One of the few good things 2020 brought us was a higher expectation of video game remakes. Through both Square Enix and Vicarious Visions going above and beyond when remaking beloved classics with Final Fantasy VII Remake and Tony Hawk’s Pro Skater 1 + 2. I actually spoke about this last year, saying that this higher standard of remake needs to become the new norm. Using one of my favourite video game trilogiess as the prime example moving forward.
I may have been a tad excitable back then, under some delusion that EA would afford the same time and care into a Mass Effect Remake as those two amazing video games from last year. Because, if Andromada taught us anything, it was that if EA want to us fall back in love with the Mass Effect universe, they need to do a little bit more than slap a fresh coat of paint over it if they expect people to stop being embarrassed by their N7 tattoos.
As of the time of writing this, EA and Bioware haven’t really given all that much away about the content within the games, but it’s pretty clear that it’s way more of a Remaster than a Remake. Which is the opposite of what fans have been wanting pretty much since the release of Mass Effect 3.
Despite us all talking about a full trilogy remake, it’s actually only the first game in the franchise that needs some real love and attention. The first Mass Effect is a very different game than the two that followed it. Mass Effects 2 and 3 were action-driven games first and foremost, having become cover-based shooters with RPG elements. Which was the total opposite of the first game, in which it almost felt like the gameplay was an afterthought behind all the RPG and world-building it was doing.
And that’s exactly why fans go back to the first game; for the world-building and the story. By the time we got to Mass Effect 3, people like me were sticking around for the gameplay more than anything, gameplay that had become robust and fun enough in its own right. Enough so that it supported a compelling multiplayer mode that I became obsessed with.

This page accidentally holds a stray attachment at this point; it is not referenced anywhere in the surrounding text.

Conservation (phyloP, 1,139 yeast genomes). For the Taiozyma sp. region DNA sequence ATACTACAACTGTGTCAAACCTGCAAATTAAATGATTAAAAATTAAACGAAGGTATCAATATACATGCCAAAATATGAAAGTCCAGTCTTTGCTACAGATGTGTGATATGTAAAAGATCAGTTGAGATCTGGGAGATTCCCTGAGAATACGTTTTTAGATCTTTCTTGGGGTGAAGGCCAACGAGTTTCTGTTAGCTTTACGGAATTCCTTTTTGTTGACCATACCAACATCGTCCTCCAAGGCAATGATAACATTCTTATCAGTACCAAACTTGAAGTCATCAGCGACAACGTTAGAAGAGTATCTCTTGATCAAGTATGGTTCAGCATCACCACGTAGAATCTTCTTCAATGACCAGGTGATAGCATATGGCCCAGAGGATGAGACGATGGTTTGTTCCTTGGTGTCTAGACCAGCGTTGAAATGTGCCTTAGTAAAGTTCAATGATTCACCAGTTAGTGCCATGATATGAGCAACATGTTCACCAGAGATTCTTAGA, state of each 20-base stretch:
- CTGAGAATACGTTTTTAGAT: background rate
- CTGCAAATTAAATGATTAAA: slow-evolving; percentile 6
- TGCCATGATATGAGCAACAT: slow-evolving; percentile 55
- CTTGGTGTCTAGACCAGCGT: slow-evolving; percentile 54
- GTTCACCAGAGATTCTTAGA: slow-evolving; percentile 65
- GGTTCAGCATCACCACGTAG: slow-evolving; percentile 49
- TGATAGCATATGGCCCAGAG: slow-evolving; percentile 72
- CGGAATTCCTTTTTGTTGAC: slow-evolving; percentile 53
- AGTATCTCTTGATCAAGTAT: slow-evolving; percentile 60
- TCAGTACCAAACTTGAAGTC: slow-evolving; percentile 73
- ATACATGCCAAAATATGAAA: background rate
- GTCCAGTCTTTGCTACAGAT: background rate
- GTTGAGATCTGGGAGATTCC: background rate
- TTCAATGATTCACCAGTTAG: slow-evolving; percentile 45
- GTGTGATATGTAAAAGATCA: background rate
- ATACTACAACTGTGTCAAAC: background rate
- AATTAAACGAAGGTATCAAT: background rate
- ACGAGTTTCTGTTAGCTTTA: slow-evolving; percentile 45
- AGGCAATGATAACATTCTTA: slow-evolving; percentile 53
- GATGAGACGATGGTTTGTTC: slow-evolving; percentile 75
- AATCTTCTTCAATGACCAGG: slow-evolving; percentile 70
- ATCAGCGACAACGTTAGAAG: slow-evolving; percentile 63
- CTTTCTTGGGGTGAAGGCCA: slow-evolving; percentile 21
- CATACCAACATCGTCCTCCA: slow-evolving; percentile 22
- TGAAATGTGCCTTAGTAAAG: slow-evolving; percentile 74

The dream always was, right after Mass Effect 3 came out, that an eventual remaster of the game would remake both the first and second Mass Effect game with the same gameplay and graphical changes to bring them at least up to par with the third game and make the experience seamless between the three stories. Making it almost feel like one, excruciatingly long video game.
As it turns out, all of that was something of a pipe dream. And we’re now forced to deal with what feels like a pretty minimal amount of effort expended in the remastering of this Mass Effect trilogy based on what information has been shared about them so far. And the major let-down from my perspective is how little the gameplay seems to have changed in the first game of the franchise. The game that needed rebalancing the most thanks to the archaic gameplay design.
From my memory. Playing that first game resulted in a wide array of different experiences based on what class you picked and how you built your character. While the weapon and biotic based classes ended up trivialising most of the encounters, the tech based classes felt ineffectual in the extreme. With many of the powers on very long cooldowns not actually feeling effective in the slightest.